The Cavalier Daily
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New pub has luck of the Irish

The first thing you'll notice as you approach 1505 University Avenue on the Corner is that it's not Ziggy's anymore. Thank goodness - Ziggy's suffered from an uninviting atmosphere. In its place is O'Neill's Irish Pub, which officially opened to the public Oct. 1, cramming the Virginia Tech weekend crowd into every corner of the instant hot spot.

"Late night here has been out of control," said Kristi Winters, an O'Neill's waitress and a third-year College student. "It's usually packed."

Customers no longer are herded up the old stairwell that crowded Ziggy's impersonal doorway. The completely revamped façade invites the Corner crowd to come in and soak up Irish ambiance.

The relocated stairwell leads to a split-level floor complete with a second bar, plentiful pool tables and dartboards. Cozy wooden tables, traditional Irish background music, artifacts and photographs of Ireland taken by 1999 University graduate Luke Dunnington complete the theme.

"We wanted to focus on creating an environment that was warm and welcoming," said owner Tim O'Neill, who also owns the Biltmore Grill. "We decided on the Irish theme after doing a survey out on the Corner. People felt it was something the area was missing."

The improved main floor bar, adorned with Christmas lights for an authentic pub feel, only hints at the changes O'Neill has made. O'Neill's hosts local musicians and area Irish music bands Thursdays from 9:30 p.m. to 11:30 p.m. and Saturdays from 9:30 p.m. to 1:30 a.m.

Soon Irish dancers also will make drop-in appearances in the restaurant, O'Neill said.

Oh yeah, and the food's good too.

Menu items range from typical appetizers such as mozzarella sticks and chicken wings to large servings of steak, sandwiches made with their fresh baked brown bread, and even salmon and oysters if you're in the mood. The most expensive item on the menu hits an affordable $9.99, with most entrées in the $5.99 range.

It was impossible to resist the lure of the Blarney Cheese Fries. The popular appetizer proved desirably greasy.

"They were by far the best fries I've had at U.Va.," first-year College student Andrea Hunter said.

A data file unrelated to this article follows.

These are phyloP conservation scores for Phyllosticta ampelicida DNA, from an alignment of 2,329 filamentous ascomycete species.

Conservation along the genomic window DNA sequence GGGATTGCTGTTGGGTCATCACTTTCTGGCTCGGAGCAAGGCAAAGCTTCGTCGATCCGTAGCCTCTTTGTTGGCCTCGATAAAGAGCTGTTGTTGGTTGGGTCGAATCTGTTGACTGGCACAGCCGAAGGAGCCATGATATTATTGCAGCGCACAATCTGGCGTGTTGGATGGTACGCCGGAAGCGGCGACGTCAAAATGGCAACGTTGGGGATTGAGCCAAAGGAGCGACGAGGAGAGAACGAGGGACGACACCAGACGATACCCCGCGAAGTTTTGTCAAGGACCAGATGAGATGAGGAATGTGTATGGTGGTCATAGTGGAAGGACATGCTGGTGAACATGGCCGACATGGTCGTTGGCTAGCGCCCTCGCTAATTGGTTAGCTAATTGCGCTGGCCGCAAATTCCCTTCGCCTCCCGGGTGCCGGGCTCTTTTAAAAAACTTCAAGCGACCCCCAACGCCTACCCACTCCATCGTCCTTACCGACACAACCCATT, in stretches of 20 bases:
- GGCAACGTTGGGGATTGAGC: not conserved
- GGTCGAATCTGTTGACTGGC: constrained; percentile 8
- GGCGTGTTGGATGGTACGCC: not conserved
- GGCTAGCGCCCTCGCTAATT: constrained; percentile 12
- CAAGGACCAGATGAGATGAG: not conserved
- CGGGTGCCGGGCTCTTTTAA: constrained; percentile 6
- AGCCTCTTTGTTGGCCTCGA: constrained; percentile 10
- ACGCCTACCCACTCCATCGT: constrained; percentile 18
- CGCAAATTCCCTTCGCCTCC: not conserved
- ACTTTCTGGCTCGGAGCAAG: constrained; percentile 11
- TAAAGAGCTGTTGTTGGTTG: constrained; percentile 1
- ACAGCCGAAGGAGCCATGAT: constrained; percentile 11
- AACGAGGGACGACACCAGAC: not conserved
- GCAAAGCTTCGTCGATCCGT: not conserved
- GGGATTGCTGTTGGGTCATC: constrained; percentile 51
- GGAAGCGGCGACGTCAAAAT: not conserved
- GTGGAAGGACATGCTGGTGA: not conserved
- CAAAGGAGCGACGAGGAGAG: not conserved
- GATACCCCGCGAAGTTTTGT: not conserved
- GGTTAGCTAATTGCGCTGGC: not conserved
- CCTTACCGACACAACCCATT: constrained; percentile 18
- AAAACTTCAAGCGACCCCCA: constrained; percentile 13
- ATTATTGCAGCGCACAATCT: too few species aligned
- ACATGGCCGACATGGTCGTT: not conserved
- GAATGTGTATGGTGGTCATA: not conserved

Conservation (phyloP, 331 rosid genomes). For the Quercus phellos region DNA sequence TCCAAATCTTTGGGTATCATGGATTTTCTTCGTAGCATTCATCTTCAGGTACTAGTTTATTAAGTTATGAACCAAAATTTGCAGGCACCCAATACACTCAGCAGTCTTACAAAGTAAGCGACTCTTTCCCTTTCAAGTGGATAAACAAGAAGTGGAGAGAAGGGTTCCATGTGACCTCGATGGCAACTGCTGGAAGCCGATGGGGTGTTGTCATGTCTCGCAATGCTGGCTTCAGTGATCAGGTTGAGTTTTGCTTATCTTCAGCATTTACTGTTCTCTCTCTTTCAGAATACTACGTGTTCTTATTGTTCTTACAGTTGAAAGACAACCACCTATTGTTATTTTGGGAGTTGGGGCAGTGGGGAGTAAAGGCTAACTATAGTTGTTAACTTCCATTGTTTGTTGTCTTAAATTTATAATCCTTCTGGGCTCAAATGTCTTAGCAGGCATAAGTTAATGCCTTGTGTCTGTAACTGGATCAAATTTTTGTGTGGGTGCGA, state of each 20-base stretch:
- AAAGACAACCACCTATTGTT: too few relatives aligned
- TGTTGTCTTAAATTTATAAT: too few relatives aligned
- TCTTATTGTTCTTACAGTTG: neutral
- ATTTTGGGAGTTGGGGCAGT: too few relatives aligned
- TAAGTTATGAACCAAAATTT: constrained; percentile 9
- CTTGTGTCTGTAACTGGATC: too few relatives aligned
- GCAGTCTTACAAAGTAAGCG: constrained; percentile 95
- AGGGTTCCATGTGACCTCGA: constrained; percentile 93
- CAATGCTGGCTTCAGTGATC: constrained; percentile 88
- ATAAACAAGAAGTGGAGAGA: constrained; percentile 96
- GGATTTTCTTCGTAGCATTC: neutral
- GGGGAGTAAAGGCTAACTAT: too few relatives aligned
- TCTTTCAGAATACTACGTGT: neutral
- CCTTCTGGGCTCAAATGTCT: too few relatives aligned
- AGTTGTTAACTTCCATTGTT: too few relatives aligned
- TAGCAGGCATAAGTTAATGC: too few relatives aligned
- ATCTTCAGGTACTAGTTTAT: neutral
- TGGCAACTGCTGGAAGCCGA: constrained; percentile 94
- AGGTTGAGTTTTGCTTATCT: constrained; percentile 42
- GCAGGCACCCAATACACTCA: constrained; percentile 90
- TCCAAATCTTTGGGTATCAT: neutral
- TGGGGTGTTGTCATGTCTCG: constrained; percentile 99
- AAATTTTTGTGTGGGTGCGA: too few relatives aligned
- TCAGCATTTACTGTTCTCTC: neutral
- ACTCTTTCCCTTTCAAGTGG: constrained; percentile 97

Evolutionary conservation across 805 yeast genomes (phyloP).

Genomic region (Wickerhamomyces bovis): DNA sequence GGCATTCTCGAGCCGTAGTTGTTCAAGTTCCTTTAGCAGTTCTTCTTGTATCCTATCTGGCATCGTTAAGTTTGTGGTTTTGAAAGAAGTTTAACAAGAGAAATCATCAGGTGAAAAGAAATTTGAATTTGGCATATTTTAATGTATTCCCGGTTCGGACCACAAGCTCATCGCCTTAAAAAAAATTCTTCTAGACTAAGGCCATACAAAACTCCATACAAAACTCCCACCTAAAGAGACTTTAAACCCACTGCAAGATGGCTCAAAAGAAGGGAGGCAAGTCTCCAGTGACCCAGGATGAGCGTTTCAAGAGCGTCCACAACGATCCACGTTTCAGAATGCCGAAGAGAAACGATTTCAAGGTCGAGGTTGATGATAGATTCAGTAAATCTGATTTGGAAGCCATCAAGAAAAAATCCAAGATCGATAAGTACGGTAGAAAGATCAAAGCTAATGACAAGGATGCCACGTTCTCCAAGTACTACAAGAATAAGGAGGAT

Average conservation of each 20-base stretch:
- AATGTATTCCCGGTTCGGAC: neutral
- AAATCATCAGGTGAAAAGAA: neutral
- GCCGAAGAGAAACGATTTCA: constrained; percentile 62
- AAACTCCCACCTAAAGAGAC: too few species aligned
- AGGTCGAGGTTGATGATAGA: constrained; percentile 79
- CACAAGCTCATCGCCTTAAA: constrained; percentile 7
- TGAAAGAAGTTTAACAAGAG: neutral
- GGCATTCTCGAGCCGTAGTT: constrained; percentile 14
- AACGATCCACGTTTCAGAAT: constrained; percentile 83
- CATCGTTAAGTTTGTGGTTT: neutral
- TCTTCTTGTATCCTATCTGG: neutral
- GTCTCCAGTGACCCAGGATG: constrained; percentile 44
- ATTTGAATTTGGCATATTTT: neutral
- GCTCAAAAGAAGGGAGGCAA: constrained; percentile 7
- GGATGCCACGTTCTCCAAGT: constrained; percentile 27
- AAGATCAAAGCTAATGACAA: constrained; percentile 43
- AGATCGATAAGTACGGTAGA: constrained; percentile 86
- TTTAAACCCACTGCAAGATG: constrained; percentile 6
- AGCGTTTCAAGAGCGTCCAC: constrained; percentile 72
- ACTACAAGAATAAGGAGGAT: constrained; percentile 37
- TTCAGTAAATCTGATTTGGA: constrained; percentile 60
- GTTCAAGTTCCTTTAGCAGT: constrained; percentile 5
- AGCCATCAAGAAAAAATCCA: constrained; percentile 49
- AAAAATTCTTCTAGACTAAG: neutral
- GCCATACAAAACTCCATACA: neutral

Perfect for a late-night craving, these genuine fries aren't the potato chunks some restaurants try to sell as an adequate appetizer.

Doused in thick cheese, you can feel yourself packing on the pounds as you dip fry after fry into the accompanying Ranch dressing.

"We're going for big," O'Neill said, referring to the size of the platters.

O'Neill's also served up a well-seasoned Roscommin Cajun Chicken Caesar Salad. The Caesar dressing, which is hard to get wrong, tasted standard, but the large green leaves of lettuce paired with the peppered treatment of the chicken made this selection exceptional.

A similar dish, the Emerald Island Cajun Chicken Sandwich, also has been popular with customers, Winters said.

If you're looking for an entrée that will make you go through 10 napkins and multiple glasses of water, order the excellent Ulysses Buffalo Sandwich. Three oversized buffalo wings are placed on a bun with lettuce and tomato, your only salvation from the incredibly spicy flavoring. As good as the sandwich is, it might be necessary to pause between bites to recover from the sweat-inducing seasoning.

"The food ... was reasonable," said Jim Gunderson, Engineering graduate student and returning customer. "But the lunches are really good."

O'Neill's is open for lunch every day at 11 a.m. and stays open until 2 a.m.

O'Neill said some of his personal favorites include the London Broil, a half-pound steak served with fresh vegetables and mashed potatoes, and the Marinated Salmon, one of his own recipes in which the fish is marinated in Irish whiskey.

In the future, O'Neill plans to add an open-air café to further attract customers to his restaurant - building on his theme of creating a welcoming atmosphere. As of now, the front windows can be removed to simulate the feeling, something he knew would be popular after seeing the outdoor patio's success at the Biltmore.

So far, the prospects seem positive for this young enterprise. Perhaps O'Neill will have the luck of the Irish with him on this one. But with such instant success, he may not need it.

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